- Why understanding psychology is the most important part of successful trading. You must understand your own psychology as well as that of the traders you are up against. Remember: people move the markets. People have brains and emotions. Two things which often work against one another.
- Which brokers offer the best commission rates. This is extremely important to your bottom line. Do not be afraid to ask for a lower rate. The worst they can do is say no and you would be surprised at how low they will go if you’re doing a significant number of trades on a monthly basis.
- How to determine position size when you first start.
- How to determine the number of contracts you should add when you’re winning and the number you should subtract when you’re losing.
- Which economic numbers are important and how to trade them.
- The advantages to trading futures instead of stocks.
- Which markets are the best for day trading.
- When to take your hand off the mouse.
- When to turn off the computer and call it a day…win or lose.
- Tax advantages of trading futures vs. stocks. I am constantly surprised at how many stock traders do not know about this. Look up ‘section 1256 contracts’. The tax laws for futures are much more favorable than they are for stocks.
- How to keep your overhead to a minimum.
- Why leasing a seat on an exchange could be well worth your time and money.
Once you read the book and watch the videos several times, I think you will start to see the advantages which come with learning how to read the order book. It might look like it’s completely indecipherable at first but with time, it starts to sink into the brain. The game becomes clearer. The reasons for the movements become clearer. It starts to make more sense. Will you make money after going through the course? I have no idea. I cannot guarantee you riches. I cannot guarantee that you will “get it”. I cannot make you click your mouse to get into a trade and I cannot make you click your mouse to get out of a trade. I cannot make you sit on your hands and wait for only the prime setups. I cannot make you turn off your computer when you’re on a losing streak and have lost all common sense and discipline. I can only tell you what’s worked for me and various other professionals that I’ve known throughout the years.
**A brief word on day trading vs position trading.
Many people think day trading is more risky than position trading. They tend to think this because they hear about thousands of day traders blowing out and prop shops closing and meanwhile, some guy they know inherited stock that his grandfather bought twenty-five years ago for $2.00 a share and now it’s $45.00 a share and the guy is rich. The market always goes up in the long run. Right?
The thing to keep in mind is that his grandfather bought it twenty-five years ago. Can you hold something for twenty-five years? Not to mention, the market does not always go up in the long run. It seems that way because when stocks on an index start looking like they may be going the way of the dodo bird, they are removed from the index and replaced with the next hot thing. The Dow Jones and S&P 500 that you see today are not the same ones your grandparents knew. Stocks have been subtracted and added over the years. It helps keep the illusion alive.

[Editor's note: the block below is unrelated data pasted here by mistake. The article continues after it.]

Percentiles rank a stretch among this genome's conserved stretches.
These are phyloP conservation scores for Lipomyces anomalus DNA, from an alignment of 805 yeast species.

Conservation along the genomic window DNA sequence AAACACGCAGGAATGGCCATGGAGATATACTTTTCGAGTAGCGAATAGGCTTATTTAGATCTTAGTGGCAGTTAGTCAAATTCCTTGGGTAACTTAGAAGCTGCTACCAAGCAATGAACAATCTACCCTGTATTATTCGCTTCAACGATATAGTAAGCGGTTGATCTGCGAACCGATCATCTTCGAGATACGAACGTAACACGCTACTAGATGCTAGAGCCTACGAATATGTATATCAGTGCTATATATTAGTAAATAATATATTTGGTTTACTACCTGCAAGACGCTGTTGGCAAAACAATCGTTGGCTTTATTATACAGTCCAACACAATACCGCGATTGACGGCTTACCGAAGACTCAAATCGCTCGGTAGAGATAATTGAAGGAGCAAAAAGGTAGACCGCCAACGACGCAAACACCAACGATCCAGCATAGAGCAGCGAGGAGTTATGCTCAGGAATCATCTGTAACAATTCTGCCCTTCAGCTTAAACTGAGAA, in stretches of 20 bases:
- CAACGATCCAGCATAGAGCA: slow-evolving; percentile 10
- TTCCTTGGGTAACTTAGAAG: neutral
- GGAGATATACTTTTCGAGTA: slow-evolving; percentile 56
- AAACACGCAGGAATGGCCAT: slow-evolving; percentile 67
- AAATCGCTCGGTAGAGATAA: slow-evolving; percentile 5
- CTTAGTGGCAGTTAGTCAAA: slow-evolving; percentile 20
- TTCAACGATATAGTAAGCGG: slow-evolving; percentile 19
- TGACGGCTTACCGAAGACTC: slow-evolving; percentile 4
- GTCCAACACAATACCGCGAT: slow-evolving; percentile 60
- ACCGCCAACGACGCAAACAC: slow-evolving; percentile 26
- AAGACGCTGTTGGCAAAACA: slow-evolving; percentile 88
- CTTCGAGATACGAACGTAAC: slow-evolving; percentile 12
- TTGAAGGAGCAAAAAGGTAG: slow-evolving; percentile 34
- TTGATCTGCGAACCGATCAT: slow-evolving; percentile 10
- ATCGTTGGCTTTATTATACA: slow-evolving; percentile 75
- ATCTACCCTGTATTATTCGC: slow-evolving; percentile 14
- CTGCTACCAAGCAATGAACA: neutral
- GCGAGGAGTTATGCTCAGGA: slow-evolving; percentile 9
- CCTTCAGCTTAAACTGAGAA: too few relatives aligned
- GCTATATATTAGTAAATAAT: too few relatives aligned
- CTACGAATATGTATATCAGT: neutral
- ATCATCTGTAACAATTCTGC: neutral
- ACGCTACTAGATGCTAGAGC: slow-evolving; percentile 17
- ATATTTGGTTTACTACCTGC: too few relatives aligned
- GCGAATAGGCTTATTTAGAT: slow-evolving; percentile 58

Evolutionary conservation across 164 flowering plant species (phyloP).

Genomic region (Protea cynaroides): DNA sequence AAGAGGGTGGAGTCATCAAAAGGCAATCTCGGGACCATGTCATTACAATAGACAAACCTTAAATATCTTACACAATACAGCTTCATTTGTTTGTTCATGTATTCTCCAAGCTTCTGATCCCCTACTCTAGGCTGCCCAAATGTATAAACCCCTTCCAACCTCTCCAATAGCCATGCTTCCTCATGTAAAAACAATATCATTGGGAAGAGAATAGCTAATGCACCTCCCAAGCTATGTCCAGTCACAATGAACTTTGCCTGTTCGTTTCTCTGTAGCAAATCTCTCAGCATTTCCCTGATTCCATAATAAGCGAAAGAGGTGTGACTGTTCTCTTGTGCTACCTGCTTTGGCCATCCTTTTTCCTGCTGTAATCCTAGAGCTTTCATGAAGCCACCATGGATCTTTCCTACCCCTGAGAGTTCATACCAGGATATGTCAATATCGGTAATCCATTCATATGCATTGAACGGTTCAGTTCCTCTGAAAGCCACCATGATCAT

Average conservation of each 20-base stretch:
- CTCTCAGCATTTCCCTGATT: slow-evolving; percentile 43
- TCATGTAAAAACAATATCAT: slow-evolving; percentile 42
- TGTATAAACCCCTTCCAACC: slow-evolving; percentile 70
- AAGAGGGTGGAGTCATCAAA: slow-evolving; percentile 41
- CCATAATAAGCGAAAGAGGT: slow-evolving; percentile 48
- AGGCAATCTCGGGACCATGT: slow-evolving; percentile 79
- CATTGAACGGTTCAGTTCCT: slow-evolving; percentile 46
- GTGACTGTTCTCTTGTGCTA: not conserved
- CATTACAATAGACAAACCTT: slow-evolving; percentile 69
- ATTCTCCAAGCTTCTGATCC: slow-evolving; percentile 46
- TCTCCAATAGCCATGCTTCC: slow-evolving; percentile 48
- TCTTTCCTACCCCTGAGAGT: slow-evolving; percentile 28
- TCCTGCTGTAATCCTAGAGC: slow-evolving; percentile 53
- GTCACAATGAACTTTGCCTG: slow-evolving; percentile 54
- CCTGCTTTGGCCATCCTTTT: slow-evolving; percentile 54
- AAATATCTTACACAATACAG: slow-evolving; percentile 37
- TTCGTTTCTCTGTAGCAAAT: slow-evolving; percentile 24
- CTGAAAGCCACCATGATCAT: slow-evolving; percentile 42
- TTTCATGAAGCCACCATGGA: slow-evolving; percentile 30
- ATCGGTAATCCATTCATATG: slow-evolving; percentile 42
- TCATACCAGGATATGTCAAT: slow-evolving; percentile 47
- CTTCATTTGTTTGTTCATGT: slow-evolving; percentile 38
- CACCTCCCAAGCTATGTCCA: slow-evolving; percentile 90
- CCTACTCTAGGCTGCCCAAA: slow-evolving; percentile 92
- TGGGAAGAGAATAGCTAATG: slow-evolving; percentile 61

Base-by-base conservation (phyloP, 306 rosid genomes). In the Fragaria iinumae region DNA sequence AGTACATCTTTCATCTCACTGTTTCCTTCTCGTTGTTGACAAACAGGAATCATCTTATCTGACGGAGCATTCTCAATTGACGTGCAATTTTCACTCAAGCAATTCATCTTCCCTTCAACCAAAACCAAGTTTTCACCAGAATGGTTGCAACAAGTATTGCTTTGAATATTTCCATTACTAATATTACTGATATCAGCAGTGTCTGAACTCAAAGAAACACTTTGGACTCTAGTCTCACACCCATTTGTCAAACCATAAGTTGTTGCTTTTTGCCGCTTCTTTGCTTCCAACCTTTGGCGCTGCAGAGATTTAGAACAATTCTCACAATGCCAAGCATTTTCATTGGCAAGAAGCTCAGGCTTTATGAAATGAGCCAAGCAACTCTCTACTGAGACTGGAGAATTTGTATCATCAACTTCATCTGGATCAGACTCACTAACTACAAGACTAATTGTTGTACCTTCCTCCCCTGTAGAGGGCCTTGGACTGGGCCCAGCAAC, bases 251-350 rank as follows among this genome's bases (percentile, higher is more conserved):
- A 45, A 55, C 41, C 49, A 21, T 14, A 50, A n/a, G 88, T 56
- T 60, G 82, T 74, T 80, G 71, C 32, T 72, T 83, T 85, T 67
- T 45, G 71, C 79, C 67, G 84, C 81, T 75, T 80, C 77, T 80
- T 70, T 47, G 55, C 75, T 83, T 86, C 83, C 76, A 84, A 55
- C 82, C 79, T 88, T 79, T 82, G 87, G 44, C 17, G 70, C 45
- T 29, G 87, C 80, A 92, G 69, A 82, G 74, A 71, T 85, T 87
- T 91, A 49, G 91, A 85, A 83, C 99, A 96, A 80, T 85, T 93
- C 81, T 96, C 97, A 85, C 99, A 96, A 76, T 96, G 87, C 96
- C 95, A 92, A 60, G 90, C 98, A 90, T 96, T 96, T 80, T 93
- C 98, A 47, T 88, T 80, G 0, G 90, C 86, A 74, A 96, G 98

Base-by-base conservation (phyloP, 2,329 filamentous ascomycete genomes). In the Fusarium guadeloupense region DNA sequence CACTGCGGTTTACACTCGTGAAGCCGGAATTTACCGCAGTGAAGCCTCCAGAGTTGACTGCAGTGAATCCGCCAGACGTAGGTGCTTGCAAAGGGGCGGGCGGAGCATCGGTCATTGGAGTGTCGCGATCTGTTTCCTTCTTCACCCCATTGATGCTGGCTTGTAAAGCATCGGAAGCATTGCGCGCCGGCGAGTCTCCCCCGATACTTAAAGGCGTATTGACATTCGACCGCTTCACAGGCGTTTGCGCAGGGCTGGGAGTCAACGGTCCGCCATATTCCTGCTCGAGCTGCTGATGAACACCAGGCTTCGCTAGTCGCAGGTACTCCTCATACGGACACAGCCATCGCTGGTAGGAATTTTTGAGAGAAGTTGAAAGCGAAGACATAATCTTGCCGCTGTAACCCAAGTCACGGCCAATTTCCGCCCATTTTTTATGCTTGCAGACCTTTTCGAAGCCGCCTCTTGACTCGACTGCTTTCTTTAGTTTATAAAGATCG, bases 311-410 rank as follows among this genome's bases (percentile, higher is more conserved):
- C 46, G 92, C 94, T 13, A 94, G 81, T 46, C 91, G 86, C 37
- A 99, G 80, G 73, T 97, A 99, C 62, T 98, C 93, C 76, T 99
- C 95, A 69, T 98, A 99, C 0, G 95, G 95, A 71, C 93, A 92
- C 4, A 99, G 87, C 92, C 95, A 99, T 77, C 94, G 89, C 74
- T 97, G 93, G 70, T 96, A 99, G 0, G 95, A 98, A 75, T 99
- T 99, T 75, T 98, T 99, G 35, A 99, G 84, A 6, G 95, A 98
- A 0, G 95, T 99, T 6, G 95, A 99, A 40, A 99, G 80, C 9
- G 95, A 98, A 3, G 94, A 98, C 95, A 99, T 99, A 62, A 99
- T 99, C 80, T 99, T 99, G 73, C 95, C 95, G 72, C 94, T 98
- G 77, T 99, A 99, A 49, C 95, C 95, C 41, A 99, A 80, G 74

I never hold a position overnight. Ever. I think position trading is a very bad idea unless you know something no one else does. Do some big traders make money holding positions? Yes. But they can afford to hold them. Let me illustrate.
When oil was at $85 many years ago and it was looking like it was going to make a run at $100, I was pretty sure it was going to $100 and I was also pretty sure that if it hit $100, it was probably going to $110. Did I buy it? No. I did not because it’s way too volatile and I don’t have the capital to swing enough size to make it worthwhile. I could have bought it at $85 but it might have dipped back to $75 before going to $100. That’s $10,000 a contract. I don’t have that kind of staying power on size and I doubt you do either but T. Boone Pickens does and he can buy enough to make it worthwhile.
Even if you make a really good call on a long-term trade, you have to be able to buy or sell enough contracts to make real money. If you only have $15,000 in capital and you’re trading a market that has volatile swings and the margin per contract is $2,000, you can only afford to pick up maybe five contracts. That’s $10,000 in margin and $5,000 to cover the swings. Even if the market makes a huge move in your favor and you make $5,000 per contract (and that’s a huge move in any market), you only make $25,000. That’s not a living and chances are you will not make a call like that very often.
There’s a guy in a cowboy hat who offers a trading system (or at least he did offer a system for a very long time). His was the first course I ever bought. If you like your money, I don’t recommend trading the way he teaches. A general strategy of his is to wait for a market to reach extremely low levels and then buy it and hold it. What a novel concept, huh? The thought is that a commodity will not go to zero. Unlike stocks, which go to zero all the time. So buy some contracts or some out of the money calls. Eventually it will go up again.